Measurements: 2.3 cm – length, 1.5 cm - width


Description: A beautiful carnelian scarab with simple and naturalistic carving. Underside of the scarab is plain but features the natural pattern of the stone. Carnelian was credited with magical properties and as a material for scarabs it was popular within the 18th Dynasty. The Egyptians have regarded the scarab as an embodiment of the creator god Khepri, who was self-engendered, based on the belief that scarab (dung) beetles were self-creating. 


The Ancient Egyptians believed that the Scarabeus Beetle had the ability to spontaneously regenerate itself from cow dung, which these beetles roll around, forming small balls they push forward and bury themselves in. Consequently the scarab came to be associated with the spontaneous continuation of the life cycle. In addition, this movement resembled the journey the sun does everyday across the sky and therefore the Egyptian God Khepri, who represents the morning sun, became strongly associated with this insect. Scarabs are amongst the most popular and most numerous of all Ancient Egyptian artefacts and were especially employed in the funerary context.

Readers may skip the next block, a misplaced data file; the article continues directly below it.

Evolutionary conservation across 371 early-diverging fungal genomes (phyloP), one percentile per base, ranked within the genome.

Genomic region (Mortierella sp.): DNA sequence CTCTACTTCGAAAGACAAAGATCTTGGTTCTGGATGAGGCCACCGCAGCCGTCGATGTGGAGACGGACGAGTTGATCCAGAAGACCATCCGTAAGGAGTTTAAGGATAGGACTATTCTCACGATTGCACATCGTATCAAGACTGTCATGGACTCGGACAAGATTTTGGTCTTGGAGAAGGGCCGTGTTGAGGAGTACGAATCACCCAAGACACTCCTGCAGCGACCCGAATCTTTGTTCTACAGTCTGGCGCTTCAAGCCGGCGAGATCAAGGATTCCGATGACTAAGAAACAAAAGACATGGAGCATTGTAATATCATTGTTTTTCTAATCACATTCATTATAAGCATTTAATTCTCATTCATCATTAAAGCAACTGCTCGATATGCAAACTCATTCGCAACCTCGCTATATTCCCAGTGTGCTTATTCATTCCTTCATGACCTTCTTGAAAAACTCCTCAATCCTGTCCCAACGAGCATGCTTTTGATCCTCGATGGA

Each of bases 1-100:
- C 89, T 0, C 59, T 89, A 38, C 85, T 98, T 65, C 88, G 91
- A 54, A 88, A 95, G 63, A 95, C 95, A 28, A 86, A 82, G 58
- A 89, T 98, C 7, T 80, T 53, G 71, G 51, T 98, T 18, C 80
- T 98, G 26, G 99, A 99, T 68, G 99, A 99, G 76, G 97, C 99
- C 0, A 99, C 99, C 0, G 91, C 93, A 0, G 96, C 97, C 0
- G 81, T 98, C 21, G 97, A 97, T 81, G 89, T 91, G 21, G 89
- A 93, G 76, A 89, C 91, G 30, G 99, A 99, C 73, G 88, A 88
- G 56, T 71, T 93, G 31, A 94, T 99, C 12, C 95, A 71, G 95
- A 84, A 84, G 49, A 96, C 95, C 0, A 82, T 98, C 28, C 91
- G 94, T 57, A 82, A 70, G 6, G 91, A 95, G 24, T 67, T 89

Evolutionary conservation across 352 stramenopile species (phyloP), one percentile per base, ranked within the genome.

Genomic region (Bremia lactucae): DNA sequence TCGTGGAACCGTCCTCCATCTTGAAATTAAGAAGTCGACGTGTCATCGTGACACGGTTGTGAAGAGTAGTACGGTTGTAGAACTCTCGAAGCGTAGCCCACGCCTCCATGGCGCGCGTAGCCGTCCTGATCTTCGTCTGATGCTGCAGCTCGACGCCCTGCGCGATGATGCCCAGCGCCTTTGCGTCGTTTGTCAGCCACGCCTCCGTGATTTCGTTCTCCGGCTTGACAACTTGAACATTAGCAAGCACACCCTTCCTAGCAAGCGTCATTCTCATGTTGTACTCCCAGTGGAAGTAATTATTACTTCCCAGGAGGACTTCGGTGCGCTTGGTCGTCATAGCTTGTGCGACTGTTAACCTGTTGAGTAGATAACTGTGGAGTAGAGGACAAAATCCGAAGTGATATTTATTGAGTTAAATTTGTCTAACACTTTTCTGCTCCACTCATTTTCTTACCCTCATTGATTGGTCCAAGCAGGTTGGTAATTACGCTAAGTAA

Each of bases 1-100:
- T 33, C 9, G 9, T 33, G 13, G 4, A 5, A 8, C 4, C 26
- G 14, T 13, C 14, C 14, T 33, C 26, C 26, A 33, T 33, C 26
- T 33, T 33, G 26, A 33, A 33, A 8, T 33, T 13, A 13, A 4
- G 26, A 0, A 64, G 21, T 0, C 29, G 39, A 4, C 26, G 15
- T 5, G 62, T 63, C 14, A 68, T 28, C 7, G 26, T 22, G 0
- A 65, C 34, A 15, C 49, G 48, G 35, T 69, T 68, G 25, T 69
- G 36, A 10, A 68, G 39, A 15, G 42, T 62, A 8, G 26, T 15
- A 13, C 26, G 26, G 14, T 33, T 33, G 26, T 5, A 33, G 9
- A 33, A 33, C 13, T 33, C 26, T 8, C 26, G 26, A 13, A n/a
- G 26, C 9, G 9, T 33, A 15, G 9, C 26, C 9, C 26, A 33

Reference: The Metropolitan Museum of Art


Period: 18th- 19th Dynasty, 1549-1189 BC


Condition: Very fine, intact.

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